Donors and international organizations involved in dispersing foreign aid now routinely employ contracts with service providers, both for-profit and non-profit, to carry out functions relating to international health service development and delivery.
This outsourcing of foreign aid via contractual arrangements and partnerships is linked to a discourse on public sector reform in order to secure value for money, enhance aid efficiency and achieve the most impact with limited resources. These intermediaries include non-profits, private contractors, management consultancies, advocacy groups, research organizations, think tanks and educational institutions among others. They employ tens of thousands of expert professionals, operating within the state apparatus or as outside technical support, and advise, consult and serve in various official capacities and contribute to health service development and to the delivery of projects.
They occupy and link the space between the funders and beneficiaries/target groups translating the meanings and processes of development. Sceptics have argued that much of foreign development aid is actually a giveaway to large contractors and sub-contractors. However, these intermediaries are the key actors whose function is critical in bringing together innovation, expertise, resources and political networks from different institutions to contribute to global development objectives such as the Millennium Development Goals (MDG).
Through its focus on the role and functions of different types of institutions and professionals who broker health sector development projects and programmes, the research aims to understand the nature of mediation and translation involved in that process and the difference these actors make in meeting the global health development objectives. In this research we explore this phenomena for Maternal and Child Health, comparing the processes in the countries of Malawi and Nepal. Both of these countries have achieved strides towards achieving their goals for MDG 5 (focused on Improving Maternal Health by reducing by three quarters the maternal mortality ratio, and achieving universal access to reproductive health), and have been the focus of sustained resource input from both USAID and UKaid for these aims.
To do this, first we will map the institutional terrain around this, and then explore - using ethnographic techniques and semi-structured interviews with those involved in the delivery of the MCH programmes - to compare and contrast this developmental landscape. A key aim is to use the research to inform policy makers in the donor community, and the respective governments, of the best institutional relations for this; in short, what works best, and what less well. We have brought together a team of researchers and in country research partners with significant expertise and experience in carrying out research and public engagement in the health sector development in Nepal and Malawi. Central to this research, we will run inception workshops in both countries to inform the aims of the research, and define the research direction. Continued engagement with the key stakeholders will culminate in dissemination workshops designed to inform policy and future direction in the arena of MCH.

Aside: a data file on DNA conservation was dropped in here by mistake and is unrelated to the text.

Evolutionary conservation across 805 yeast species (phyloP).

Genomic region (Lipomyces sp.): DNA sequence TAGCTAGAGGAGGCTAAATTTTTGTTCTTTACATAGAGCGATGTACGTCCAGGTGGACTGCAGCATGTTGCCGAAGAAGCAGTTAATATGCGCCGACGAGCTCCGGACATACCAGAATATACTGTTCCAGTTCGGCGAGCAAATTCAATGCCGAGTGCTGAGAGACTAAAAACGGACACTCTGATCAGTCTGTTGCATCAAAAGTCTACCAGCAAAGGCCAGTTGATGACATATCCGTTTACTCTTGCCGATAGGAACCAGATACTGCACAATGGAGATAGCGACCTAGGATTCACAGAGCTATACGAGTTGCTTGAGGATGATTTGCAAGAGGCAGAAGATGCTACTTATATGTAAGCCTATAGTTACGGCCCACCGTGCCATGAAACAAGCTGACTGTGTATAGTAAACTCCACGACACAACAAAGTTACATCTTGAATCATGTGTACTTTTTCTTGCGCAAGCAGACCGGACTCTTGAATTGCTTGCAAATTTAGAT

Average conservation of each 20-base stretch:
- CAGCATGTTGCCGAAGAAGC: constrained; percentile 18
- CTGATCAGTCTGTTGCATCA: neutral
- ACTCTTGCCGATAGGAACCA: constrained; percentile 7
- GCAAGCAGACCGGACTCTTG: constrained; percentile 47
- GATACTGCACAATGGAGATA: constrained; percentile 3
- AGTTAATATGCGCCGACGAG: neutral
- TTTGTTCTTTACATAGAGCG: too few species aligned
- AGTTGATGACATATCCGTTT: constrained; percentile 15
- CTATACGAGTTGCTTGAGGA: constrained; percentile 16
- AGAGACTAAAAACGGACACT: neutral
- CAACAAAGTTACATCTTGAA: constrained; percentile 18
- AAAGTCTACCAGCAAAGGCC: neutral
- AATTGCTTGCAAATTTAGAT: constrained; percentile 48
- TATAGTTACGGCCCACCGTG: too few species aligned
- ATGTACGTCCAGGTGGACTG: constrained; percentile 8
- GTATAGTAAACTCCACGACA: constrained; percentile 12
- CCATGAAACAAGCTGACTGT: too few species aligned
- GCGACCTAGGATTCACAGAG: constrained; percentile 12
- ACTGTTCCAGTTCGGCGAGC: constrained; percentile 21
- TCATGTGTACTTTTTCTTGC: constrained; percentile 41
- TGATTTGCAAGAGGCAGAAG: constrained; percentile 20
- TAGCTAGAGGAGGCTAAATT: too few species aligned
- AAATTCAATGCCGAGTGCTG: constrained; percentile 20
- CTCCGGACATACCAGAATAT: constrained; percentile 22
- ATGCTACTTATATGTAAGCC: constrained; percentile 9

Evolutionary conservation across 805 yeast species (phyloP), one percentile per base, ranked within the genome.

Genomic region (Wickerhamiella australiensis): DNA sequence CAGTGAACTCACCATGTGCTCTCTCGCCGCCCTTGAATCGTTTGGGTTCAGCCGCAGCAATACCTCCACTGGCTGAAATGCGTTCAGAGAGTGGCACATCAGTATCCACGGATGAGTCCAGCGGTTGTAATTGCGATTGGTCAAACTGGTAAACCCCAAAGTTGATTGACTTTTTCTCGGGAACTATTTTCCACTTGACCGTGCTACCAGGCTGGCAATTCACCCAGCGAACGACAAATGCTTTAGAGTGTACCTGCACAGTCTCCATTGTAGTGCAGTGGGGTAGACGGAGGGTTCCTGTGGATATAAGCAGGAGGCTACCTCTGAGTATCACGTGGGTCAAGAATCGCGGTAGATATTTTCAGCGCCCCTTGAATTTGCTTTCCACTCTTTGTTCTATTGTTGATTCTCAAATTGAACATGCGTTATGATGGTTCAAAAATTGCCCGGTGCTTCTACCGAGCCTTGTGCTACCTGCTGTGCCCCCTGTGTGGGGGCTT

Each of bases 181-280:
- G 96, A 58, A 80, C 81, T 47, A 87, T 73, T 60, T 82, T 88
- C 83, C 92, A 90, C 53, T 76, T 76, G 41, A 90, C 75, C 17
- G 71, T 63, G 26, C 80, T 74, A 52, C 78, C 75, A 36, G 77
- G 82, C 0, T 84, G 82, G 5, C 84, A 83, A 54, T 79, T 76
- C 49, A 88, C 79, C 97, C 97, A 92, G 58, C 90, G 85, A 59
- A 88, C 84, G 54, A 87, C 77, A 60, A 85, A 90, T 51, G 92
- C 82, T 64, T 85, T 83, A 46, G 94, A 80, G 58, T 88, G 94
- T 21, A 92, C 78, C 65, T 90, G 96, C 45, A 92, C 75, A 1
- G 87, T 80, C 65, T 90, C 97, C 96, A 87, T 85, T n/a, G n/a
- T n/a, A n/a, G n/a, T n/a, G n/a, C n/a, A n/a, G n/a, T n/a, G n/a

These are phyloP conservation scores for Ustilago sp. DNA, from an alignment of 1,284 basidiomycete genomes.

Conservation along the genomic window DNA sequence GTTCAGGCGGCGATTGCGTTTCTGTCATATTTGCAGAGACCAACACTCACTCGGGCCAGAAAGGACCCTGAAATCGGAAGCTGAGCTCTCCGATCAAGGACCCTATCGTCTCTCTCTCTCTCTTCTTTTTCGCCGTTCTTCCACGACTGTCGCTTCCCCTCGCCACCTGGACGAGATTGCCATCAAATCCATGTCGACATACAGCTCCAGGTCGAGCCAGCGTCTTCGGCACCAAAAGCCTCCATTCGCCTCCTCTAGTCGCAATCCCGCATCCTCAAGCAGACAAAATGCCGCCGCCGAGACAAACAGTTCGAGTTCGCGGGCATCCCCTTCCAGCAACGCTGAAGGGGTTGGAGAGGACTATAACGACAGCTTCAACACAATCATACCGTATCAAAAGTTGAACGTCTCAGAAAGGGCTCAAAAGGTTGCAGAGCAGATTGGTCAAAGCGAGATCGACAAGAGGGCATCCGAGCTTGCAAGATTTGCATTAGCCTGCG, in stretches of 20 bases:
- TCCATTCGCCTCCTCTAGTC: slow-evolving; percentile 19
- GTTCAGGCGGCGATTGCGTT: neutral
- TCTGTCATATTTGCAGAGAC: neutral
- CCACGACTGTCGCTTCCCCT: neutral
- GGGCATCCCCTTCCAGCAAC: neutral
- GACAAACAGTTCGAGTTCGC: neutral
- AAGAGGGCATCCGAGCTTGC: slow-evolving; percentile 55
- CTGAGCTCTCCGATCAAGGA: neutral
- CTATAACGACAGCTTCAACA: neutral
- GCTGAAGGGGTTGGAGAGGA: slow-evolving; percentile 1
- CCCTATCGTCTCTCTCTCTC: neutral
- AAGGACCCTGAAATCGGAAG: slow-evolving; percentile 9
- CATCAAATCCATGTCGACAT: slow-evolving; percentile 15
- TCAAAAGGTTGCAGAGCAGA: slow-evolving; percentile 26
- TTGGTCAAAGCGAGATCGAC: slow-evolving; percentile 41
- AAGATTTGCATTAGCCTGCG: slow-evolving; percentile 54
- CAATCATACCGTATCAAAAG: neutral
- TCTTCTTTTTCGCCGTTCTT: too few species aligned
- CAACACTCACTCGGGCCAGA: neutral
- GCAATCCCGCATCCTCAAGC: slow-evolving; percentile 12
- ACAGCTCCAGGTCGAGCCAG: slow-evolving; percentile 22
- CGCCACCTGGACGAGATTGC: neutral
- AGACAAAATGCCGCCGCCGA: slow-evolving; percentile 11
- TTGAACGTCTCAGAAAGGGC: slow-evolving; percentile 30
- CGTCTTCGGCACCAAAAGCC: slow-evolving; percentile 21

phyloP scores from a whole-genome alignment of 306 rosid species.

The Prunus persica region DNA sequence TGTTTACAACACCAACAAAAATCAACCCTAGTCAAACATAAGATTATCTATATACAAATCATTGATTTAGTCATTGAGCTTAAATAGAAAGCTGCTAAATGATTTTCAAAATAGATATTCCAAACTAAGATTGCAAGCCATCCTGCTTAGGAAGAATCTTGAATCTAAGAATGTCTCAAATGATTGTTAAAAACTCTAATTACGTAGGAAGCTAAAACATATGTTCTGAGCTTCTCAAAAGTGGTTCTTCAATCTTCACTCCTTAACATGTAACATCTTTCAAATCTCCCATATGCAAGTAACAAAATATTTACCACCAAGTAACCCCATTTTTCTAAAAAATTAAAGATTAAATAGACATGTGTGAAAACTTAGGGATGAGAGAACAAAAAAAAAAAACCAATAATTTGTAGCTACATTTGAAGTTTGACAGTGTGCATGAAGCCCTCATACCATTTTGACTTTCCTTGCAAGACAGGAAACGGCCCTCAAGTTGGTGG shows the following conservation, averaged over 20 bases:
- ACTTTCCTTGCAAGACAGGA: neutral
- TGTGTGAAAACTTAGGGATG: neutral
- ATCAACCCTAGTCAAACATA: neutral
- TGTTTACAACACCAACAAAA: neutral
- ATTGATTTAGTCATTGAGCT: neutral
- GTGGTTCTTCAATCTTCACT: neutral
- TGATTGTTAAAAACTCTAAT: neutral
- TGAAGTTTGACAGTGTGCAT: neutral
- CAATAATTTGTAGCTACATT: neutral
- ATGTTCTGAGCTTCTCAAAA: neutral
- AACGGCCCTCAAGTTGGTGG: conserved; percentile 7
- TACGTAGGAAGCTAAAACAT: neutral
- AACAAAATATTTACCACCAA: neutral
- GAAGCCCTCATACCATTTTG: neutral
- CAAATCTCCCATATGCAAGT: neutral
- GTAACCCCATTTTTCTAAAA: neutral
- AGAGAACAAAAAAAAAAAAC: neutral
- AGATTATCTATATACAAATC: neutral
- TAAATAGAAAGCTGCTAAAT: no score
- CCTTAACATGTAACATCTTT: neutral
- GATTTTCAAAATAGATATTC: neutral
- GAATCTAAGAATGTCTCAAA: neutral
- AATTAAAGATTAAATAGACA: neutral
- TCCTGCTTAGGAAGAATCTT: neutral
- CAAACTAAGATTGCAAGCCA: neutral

The impacts that we are seeking to make with this research are of several kinds, and are emergent from the extensive networks that the research team already have in Nepal and Malawi, and will further develop during the course of the research. The PI has already run several workshops and conferences in Nepal, and with twenty years of programmatic and research experience has contacts there that are extensive, with both UKaid and USAID, and numerous health sector development organisations. Both Jeevan Sharma and Radha Adhikari also have extensive networks in the health and development sector, having links with all nursing organisations, the Ministry of Health, National Planning Commission, USAID, and other non-governmental organisations. The partner organisation, Social Science Baha, is also a well respected and networked organisation, and the inception and dissemination workshops - which are central to the way the research is conceptualised, and to involve key stakeholders in defining and refining the questions - will be run in conjunction with them. In Malawi, Pam Smith has contacts with a range of institutions (both private not for profit and public) health care professional training institutions, the Ministry of Health, and Nursing and Midwifery Council through the Scotland- Malawi Partnership funded e-learning project, and doctoral studentships. Experience of running workshops with these networks will be invaluable during the inception process, the research itself and dissemination. Specifically the impacts will be of the following kinds: 1. First is for the donors to better relate to and work with these intermediaries and brokers. The increased knowledge and perceptions around these organisations held by the governments in Malawi and Nepal (be this negative, or positive), and on how these brokers work, will better inform UKaid, USAID and other donors on how best to interact with them in the future. 2. Our findings will bring a sociological perspective that will allow the intermediary organisations to reflect on their own practice, and consider their impact and relations with government and donors differently. 3. Through a programme of targeted dissemination, information and knowledge will be used to improve public awareness on the role and functions of these intermediaries beyond their negative media representations. For example, we will utilise the websites and mailing lists of the national medical schools, nursing schools and related networks associated with the Malawi e-learning project. The budget includes publication materials (in the form of policy briefs), and for the development of an independent website. We will make our findings widely available for discussion and debate in various country level forums such as donor coordination meetings in order to improve the understanding of the issues that arise in working with intermediaries in setting up projects, mobilizing resources, monitoring and evaluating them. 4. The inception and dissemination workshops will include capacity building for the Nepal and Malawi partners, to undertake operational and qualitative research, and develop writing skills for policy briefs and research findings. In addition, impact will be achieved by articles written for local journals, both local medical oriented journals (like The Nepal Medical Journal, and the Malawi Medical Journal) and local academic humanities journals such as the Malawi Journal of Social Science, and Studies in Nepali History and Society, and para-academic journals such as Himal, and locally widely distributed newspapers such as the Kathmandu Post and Kantipur.